There was a time, not too long ago, when we still didn’t know quite what to expect from a new Jack White album. The White Stripes were always the most avant-garde of the early-noughts garage punk revivalists: in concert, Jack was as likely to break into a snippet of a mid-’70s Captain Beefheart nugget, or “Mr. Cellophane” from Chicago, as he was to play a straight cover by Son House or Gene Vincent. Even the Raconteurs, White’s less adventurous retro-rock supergroup with power pop singer/songwriter Brendan Benson and members of Cincinnati garage rockers the Greenhornes, were capable of the occasional surprise thanks to the sheer heterogeneity of the players. And the Dead Weather, his more recent project with Alison Mosshart of the Kills and Queens of the Stone Age‘s Dean Fertita, is psychedelic stoner-metal party music that makes up for what it lacks in stylistic diversity with razor’s-edge tension and an idlike sonic playfulness.
But sometime around the release of White’s 2012 solo debut Blunderbuss, the notion of a “Jack White album” was beginning to feel codified–and his newly released followup, Lazaretto, continues the trend. In short, this is a Jack White Album through and through: it has the obligatory blues-rock workout in opener “Three Women”; it has a smattering of country songs, one of which (“Entitlement”) has off-puttingly sanctimonious lyrics just like the White Stripes’ “Effect and Cause“; and of course, it has a single-word, polysyllabic title, seemingly intended to get listeners to reach for a dictionary (and I’m sure Jack would prefer for you to consult a real, paper one, not the digital one on your tablet, you dirty philistine). Put another way, if Lazaretto wasn’t a real Jack White album, it would make an excellent parody of one.
If this sounds like a diss, it’s not really intended as one. Lazaretto is a fine album; Jack White is, as ever, a consummate craftsman and sonic technician (just check the title track, with its prog-rock synthesizer noodling and swooping violin solo). And some of the songs here stand shoulder to shoulder with anything else from his multivaried career. The aforementioned “Three Women,” adapted from “Three Women Blues” by Blind Willie McTell, swaggers with a machismo White arguably hasn’t mustered since 2003’s “Ball and Biscuit“; the roots-rocking “Just One Drink” pairs him again with his husky-voiced “Love Interruption” partner Ruby Amanfu, while demonstrating that White can in fact write a break-up song that doesn’t make him sound like an asshole; “I Think I Found the Culprit” is a haunting ballad that recalls the White Stripes’ dark-horse masterpiece Get Behind Me Satan; and what other contemporary rocker is theatrical enough to pull off a song as melodramatic as the Sergio Leone-esque “Would You Fight for My Love?”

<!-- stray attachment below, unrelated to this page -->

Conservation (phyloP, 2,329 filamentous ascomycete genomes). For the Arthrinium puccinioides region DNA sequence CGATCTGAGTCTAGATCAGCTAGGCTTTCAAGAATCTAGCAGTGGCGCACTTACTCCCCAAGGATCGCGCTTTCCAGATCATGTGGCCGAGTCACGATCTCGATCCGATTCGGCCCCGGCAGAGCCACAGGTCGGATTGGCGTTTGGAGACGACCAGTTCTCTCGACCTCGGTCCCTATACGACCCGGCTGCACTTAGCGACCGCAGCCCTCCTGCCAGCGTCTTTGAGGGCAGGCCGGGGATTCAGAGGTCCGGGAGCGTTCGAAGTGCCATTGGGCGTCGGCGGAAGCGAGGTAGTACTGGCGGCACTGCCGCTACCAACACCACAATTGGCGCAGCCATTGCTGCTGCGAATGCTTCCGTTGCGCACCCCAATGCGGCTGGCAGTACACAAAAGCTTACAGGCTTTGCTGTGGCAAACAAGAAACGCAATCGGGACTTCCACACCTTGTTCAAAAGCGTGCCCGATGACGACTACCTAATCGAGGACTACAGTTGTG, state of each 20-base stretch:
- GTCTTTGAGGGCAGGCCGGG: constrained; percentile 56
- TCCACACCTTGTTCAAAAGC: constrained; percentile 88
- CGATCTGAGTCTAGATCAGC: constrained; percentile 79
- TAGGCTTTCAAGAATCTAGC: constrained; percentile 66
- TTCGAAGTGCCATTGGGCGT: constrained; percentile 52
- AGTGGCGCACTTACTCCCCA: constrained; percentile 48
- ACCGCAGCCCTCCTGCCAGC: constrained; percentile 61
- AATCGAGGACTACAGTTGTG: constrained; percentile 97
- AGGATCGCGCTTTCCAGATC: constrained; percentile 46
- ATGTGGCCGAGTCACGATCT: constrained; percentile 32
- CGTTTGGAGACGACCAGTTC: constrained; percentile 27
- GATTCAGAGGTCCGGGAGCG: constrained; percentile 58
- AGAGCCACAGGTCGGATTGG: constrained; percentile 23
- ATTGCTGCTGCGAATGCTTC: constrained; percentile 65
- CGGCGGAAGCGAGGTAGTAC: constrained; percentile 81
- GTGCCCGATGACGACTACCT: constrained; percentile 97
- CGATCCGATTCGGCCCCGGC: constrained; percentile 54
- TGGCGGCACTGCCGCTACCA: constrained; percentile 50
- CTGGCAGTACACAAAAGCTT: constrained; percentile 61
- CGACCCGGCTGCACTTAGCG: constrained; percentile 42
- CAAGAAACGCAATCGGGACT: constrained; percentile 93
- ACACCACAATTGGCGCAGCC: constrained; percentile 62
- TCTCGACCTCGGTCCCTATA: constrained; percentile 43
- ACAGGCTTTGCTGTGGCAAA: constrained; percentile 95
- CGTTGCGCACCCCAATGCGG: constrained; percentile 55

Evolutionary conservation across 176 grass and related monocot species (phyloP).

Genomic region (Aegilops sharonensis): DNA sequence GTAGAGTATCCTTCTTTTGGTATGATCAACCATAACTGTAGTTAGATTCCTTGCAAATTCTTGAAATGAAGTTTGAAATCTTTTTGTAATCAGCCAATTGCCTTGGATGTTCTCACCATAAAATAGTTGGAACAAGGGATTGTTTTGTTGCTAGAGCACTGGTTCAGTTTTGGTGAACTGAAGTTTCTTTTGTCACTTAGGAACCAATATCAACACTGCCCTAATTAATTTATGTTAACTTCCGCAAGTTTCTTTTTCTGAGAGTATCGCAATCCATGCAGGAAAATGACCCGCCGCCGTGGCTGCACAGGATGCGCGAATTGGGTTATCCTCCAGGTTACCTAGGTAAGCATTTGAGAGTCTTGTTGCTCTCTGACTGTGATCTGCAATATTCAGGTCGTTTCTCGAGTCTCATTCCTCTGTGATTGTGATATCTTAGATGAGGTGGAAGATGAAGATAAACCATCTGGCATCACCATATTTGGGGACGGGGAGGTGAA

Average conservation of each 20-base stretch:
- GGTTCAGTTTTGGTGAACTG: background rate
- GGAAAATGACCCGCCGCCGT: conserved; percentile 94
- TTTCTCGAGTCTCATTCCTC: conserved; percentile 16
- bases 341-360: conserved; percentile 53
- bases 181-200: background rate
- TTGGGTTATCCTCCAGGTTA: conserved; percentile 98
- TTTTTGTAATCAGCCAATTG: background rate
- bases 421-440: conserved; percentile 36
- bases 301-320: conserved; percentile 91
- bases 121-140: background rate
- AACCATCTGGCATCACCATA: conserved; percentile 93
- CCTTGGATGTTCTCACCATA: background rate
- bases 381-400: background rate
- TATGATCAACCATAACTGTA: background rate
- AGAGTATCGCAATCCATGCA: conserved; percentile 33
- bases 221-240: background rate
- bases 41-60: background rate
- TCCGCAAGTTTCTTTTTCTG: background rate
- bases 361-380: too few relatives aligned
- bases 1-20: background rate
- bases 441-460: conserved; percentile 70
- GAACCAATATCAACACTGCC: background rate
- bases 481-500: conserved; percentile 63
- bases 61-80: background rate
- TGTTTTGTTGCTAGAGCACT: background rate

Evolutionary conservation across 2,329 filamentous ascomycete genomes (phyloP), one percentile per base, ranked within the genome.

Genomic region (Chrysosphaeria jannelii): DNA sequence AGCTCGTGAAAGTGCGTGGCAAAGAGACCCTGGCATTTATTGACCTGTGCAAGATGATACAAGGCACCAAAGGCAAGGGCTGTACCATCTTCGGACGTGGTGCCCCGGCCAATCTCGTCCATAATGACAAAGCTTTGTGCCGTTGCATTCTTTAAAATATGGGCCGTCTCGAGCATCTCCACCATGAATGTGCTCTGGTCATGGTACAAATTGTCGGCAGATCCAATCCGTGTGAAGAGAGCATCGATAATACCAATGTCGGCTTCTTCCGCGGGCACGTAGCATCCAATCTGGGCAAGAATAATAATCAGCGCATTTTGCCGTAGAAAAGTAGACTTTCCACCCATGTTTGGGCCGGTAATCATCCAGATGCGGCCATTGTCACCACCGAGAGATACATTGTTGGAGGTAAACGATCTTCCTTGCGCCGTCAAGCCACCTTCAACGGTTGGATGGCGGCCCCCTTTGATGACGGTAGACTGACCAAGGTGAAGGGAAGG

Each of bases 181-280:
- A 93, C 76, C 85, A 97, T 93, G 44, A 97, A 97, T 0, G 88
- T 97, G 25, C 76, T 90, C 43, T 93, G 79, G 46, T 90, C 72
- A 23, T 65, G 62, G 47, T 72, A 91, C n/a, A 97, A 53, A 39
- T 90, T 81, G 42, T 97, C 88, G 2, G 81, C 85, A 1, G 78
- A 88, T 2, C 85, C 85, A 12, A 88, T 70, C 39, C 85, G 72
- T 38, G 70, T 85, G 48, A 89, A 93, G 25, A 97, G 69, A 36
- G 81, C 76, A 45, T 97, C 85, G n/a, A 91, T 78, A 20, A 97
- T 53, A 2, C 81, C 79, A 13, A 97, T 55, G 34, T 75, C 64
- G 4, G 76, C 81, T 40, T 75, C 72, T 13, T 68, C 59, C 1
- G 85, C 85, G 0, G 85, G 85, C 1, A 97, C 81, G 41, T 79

The truth is, every iconoclastic artist eventually reaches the point of predictability: Bob Dylan, David Bowie, hell, even Prince (especially Prince). There’s no shame in popping in a Jack White album (or loading it up on Spotify, or dropping the needle on the “Ultra LP” and seeing holograms and shit because apparently this is a real thing, holy shit I want this) and knowing what to expect. It’s just that part of me misses the days when Jack White could take me by surprise with his music, and not just with his presentation. I listen to Lazaretto and feel nostalgic for the first time I heard White’s incognito guest vocals on “Danger! High Voltage” by Detroit dance-rockers Electric Six, or the way Get Behind Me Satan tossed out the rulebook just when it seemed like the Stripes’ previous record had used up all their tricks. The new Jack White Album is entertaining through and through, but it’s not going to knock anyone for a loop the way his music did ten years ago.
But hey, this is only White’s second solo album; I have faith that he has some surprises left in him. There are still plenty of places left to go–some of which are already signposted on the new record. “That Black Bat Licorice” is one of the weirder cuts I’ve heard from White in a while, with a drum part that almost sounds like reggae at times. And “Lazaretto” itself picks up where the Dead Weather’s “Blue Blood Blues” left off, finding White toying with a hip-hop vocal delivery without stooping to crass imitation. I want to see Jack White pursue these oddball touches; I’d love to see that failed Kanye West collaboration come to fruition. And sure, a new Jack White Album is never anything to sniff at. But wouldn’t it be nice if next time, we didn’t know quite what to expect?
Stream Lazaretto on Spotify if you’re not cool enough for vinyl: